Center in Eunice, Louisiana; Semaine

Francaise d’Arnaudville (Arnaudville

French Week), Louisiana State University-

Eunice, and the Rayne Museum.

Faculty and Staff Publications

Murray, Cailín E., Whitney Lingle, and

Britny Burton 2013 Sustainability and Food Production in

the Hoosier Heartland: Learning through

Local Engagement. Anthropology and

Environment Society online journal, posted

February 4.



Kawa, N.C., McCarty, C., and Clement,


2013. Manioc Varietal Diversity, Social

Networks, and Distribution Constraints in

Rural Amazonia. Current Anthropology

54(6): TBA

McCarthy, John P., and Aaron Brumitt

2013 Archaeology in the Real World: The

Training-Practice Disconnect in North

American Consulting Archaeology. In

Training and Practice for Modern Day

Archaeologists, edited by John H. Jameson

and James Eogan, pp. 145-151. One World

Archaeology Series. Springer, New York.

Nolan, Kevin C. 2012 Review of: Fish and Kowalewski

(eds.), The Archaeology of Regions: A Case

for Full-Coverage Survey. Southeastern

Archaeology 31(1):124-126.

Nolan, Kevin C. 2013 Review of: Pauketat, Cahokia:

Ancient America’s Great City on the

Mississippi. Southeastern Archaeology


Sexton, Rocky 2011 Too Loud, Too Wild? Negotiating

Cajun Cultural Representations. Ethnology

50(2): 117-134. (Actually published Spring


Technical Reports

Hogue, S. Homes and Adam Zajac 2012 Identification of Animal Bone for

Scott Hahn, Delaware County Coroner’s

Office, October 30, 2012

Keller, Christine, editor; Joe Miller 2013 A Distributional Archaeological

Survey of the Southern Portion of Blackford

County (18-12-41921-3), Volumes 1 and 2.

Report submitted to and approved by

Indiana Department of Natural Resources,

Division of Historic Preservation and


Swihart, Matthew R and Kevin C. Nolan

2013 Distributional Analysis of

Archaeological Remains in the Upper White

River Basin: An Archaeological Survey of

Hamilton County, Indiana. Reports of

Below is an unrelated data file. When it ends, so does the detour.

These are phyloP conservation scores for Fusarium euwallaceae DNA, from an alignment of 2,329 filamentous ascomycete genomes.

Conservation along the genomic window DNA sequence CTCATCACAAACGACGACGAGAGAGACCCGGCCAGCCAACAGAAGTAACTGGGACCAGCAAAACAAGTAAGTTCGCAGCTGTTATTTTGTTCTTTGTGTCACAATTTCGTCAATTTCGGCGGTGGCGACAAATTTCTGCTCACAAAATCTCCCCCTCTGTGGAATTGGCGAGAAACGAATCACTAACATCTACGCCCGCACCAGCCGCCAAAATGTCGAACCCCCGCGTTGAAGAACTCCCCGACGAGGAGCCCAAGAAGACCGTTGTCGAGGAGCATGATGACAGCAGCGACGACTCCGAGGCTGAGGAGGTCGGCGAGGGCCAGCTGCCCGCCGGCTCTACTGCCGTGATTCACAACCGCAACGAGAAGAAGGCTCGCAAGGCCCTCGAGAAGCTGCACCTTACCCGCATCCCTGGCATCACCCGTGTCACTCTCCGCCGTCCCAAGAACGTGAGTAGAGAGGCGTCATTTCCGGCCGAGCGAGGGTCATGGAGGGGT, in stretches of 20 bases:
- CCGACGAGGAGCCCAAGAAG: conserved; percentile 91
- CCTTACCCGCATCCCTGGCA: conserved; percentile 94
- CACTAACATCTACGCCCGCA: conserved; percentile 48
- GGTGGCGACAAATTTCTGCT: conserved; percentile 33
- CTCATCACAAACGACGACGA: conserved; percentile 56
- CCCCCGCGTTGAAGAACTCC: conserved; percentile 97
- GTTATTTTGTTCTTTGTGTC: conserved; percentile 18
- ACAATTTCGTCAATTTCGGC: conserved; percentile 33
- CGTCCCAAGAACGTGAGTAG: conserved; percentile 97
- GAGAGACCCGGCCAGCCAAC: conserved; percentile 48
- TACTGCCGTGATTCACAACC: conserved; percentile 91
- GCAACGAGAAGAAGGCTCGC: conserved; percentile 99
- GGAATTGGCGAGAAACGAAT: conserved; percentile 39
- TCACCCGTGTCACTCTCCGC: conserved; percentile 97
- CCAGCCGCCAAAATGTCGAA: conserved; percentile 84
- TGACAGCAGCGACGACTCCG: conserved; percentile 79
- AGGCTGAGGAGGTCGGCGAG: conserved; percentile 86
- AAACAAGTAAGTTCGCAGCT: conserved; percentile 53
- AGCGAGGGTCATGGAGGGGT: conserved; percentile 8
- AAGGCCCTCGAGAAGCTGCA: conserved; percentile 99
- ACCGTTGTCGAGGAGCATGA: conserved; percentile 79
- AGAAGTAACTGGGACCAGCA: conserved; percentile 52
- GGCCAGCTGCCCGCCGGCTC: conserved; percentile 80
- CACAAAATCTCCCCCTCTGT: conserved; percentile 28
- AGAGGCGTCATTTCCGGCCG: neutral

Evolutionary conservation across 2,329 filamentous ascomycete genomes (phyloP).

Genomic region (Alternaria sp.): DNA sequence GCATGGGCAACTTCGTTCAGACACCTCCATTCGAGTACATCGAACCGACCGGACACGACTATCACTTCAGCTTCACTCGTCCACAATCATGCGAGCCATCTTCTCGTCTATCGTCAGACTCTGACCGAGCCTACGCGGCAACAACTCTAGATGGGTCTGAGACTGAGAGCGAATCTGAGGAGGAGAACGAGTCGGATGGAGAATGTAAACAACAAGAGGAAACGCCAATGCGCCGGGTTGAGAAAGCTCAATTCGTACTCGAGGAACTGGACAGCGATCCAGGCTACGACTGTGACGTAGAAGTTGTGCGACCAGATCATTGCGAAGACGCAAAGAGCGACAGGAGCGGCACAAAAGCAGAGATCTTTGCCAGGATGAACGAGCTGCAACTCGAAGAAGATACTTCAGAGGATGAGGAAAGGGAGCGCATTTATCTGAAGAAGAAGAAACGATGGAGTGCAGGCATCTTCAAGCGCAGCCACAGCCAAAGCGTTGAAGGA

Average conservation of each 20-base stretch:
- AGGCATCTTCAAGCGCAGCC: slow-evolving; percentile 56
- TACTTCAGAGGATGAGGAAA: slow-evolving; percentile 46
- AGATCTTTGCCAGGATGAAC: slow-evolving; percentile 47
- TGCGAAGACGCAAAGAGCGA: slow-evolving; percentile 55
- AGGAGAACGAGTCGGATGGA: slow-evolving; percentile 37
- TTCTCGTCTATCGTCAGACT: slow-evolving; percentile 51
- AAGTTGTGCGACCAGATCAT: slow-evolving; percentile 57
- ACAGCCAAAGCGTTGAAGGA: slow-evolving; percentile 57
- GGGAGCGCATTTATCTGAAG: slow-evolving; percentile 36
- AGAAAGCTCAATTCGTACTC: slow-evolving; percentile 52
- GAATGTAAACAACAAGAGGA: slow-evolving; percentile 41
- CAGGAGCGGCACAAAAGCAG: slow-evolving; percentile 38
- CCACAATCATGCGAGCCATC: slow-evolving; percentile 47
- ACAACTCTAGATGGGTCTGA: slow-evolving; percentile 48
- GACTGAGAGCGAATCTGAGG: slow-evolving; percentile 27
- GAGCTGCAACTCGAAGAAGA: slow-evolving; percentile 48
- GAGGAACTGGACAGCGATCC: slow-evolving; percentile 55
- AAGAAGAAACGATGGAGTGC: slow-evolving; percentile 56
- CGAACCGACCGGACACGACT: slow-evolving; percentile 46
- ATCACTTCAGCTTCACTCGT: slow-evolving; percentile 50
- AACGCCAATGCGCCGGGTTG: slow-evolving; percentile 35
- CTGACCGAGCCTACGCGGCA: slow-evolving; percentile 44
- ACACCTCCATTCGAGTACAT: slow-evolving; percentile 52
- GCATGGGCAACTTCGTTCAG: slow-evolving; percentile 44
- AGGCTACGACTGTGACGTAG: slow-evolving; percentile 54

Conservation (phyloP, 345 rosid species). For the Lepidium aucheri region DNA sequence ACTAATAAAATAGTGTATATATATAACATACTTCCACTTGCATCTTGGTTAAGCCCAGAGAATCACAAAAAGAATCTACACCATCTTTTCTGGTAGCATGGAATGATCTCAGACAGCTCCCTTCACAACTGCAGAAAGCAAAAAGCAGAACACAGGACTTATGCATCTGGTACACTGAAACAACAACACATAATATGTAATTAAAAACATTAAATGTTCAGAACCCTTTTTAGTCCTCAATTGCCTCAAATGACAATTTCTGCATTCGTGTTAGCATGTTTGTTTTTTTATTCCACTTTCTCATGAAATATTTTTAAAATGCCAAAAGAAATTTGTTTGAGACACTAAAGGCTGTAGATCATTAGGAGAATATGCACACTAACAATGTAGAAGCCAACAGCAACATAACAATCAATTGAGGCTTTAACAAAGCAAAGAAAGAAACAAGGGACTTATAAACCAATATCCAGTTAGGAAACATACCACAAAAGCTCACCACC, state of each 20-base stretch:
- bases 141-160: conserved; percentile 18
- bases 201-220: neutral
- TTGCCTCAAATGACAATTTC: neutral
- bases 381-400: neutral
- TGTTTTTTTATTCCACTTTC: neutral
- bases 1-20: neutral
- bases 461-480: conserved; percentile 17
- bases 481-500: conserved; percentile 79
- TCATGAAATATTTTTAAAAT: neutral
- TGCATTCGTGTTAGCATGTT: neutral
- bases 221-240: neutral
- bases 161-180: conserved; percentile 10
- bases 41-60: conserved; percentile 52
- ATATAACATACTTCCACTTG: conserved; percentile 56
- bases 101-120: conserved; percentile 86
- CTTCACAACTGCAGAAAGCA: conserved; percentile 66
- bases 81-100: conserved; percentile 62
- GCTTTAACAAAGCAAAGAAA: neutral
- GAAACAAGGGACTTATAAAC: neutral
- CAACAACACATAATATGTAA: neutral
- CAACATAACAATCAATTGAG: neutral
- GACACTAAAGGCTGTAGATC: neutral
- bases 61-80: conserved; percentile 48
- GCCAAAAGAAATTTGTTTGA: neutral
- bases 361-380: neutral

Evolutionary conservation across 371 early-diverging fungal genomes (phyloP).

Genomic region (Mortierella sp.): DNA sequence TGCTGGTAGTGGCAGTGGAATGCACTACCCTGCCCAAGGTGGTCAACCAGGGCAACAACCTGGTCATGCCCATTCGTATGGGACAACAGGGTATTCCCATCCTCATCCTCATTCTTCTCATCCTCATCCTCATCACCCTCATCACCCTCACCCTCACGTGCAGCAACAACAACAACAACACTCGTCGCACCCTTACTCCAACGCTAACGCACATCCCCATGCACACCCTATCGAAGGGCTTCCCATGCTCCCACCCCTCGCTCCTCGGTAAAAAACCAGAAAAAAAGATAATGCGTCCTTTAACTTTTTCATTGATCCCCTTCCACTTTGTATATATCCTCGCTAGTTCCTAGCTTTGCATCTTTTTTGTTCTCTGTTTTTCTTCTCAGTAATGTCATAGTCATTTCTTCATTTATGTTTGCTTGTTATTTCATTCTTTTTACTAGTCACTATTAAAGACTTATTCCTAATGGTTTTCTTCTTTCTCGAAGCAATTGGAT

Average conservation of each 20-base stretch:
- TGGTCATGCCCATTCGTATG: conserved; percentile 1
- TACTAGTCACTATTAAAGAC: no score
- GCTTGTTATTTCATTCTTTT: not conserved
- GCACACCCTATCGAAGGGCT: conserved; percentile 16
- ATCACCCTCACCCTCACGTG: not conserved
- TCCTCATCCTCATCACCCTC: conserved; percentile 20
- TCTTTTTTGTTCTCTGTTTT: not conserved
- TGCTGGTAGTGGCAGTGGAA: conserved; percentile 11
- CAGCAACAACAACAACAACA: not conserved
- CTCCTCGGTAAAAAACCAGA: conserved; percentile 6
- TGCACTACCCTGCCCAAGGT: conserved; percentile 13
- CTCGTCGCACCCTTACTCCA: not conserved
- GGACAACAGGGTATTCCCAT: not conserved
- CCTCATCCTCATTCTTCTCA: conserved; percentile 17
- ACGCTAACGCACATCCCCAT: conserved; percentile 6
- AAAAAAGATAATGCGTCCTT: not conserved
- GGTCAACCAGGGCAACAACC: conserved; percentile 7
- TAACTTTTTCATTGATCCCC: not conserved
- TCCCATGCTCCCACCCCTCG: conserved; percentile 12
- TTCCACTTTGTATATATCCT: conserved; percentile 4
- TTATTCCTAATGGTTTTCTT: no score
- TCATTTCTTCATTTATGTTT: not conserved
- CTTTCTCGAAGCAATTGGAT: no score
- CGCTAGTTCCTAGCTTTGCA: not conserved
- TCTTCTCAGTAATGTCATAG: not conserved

Investigation 82, Volume 1 and 2, edited

and compiled by K. C. Nolan, Applied

Archaeology Laboratories, Department of

Anthropology, Ball State University,

Muncie, Indiana.


Publications accepted:

Groover, Mark, and S. Homes Hogue Reconstructing 19

th Century Midwest

Foodways: Ceramic and Zooarchaeological

Information from the Moore-Youse House

and Huddleston Farmstead. Accepted for

Midcontinenetal Journal of Archaeology.

Nolan, Kevin C. Prospecting for Prehistoric Gardens: Results

of a Pilot Study. Short Report accepted for

Archaeological Prospection. DOI:


Presentations at Professional &

Other Meetings

Groover, Mark, Christine Keller,

Samantha Emrick, and Jared Jarvis 2012 Fort Recovery: Immersion and

Public Education. Poster and paper

presented at 2012 Midwest Archaeological

Conference, Lansing MI.

Emrick, Samantha, Khyrstin Chance,

Christine Keller, and Mark Groover

2012 Recent Archaeology at Fort Recovery:

An Immersive Learning Opportunity. Paper

presented at 2012 Midwest Historical

Archaeology Conference, Champaign-

Urbana, IL.

Keller, Christine, and Joe Miller 2012 Battle of the Wabash 1791: Using

Archaeological Results to Support GIS Data

Modeling and Further Historical Research.

Poster and paper presented at 2012 Midwest

Archaeological Conference, Lansing MI.

Keller, Christine, Joe Miller, Josh

Donaldson, Khyrstin Chance, and Emma

Hofeling 2012 Archaeological Survey of Blackford

County. Presented at Blackford County

Historical Society, Hartford City, IN

Nick Kawa co-organized a sponsored-panel

at the AAA meetings in November 2012

entitled "Climate Change, Agriculture, and

Agrobiodiversity: Anthropological Prospects

for Engagement" and presented the paper

"Managing Uncertainty in Rural Amazonia:

Climate Change, Crop Diversity, and Social


Nick Kawa also presented a paper entitled

"Climate Change and Crop Diversity:

Manioc Varietal Management in Rural

Amazonia" on the Plenary Panel of the

Society for Ethnobiology Annual Meeting in

May 2013.

In May, Nick Kawa was invited to

participate in the Spring Institute of the

Minority Languages and Cultures Program

at IU-Bloomington where he presented the

paper "The Big Snake: An Amazonian

Vision of Human-Environmental Relations."

In May Tricia Gilson presented a paper at

the annual meeting of the American Institute

for Conservation. The paper titled "Shared

Approaches for Preserving Modern

Heritage: The Miller House and Garden"

focused on Gilson's archival research on the

Miller House and her collaboration with

conservators and curators at the Indianapolis

Museum of Art to maintain and interpret this

National Historic Landmark in Columbus,


Social Media

For the latest department activities, check

out the Department of Anthropology


Plea for News

Please contact James M. Nyce,

[emailprotected], or Ronald Hicks,

[emailprotected] about what you are doing!

Items are always needed for the next

newsletter. Even if you are thinking of them

as old news, they may still be new




information for other Ball State

anthropology graduates. We are always

interested in learning what our students have

done with their degrees, and usually the only

way we can learn this is when you tell us.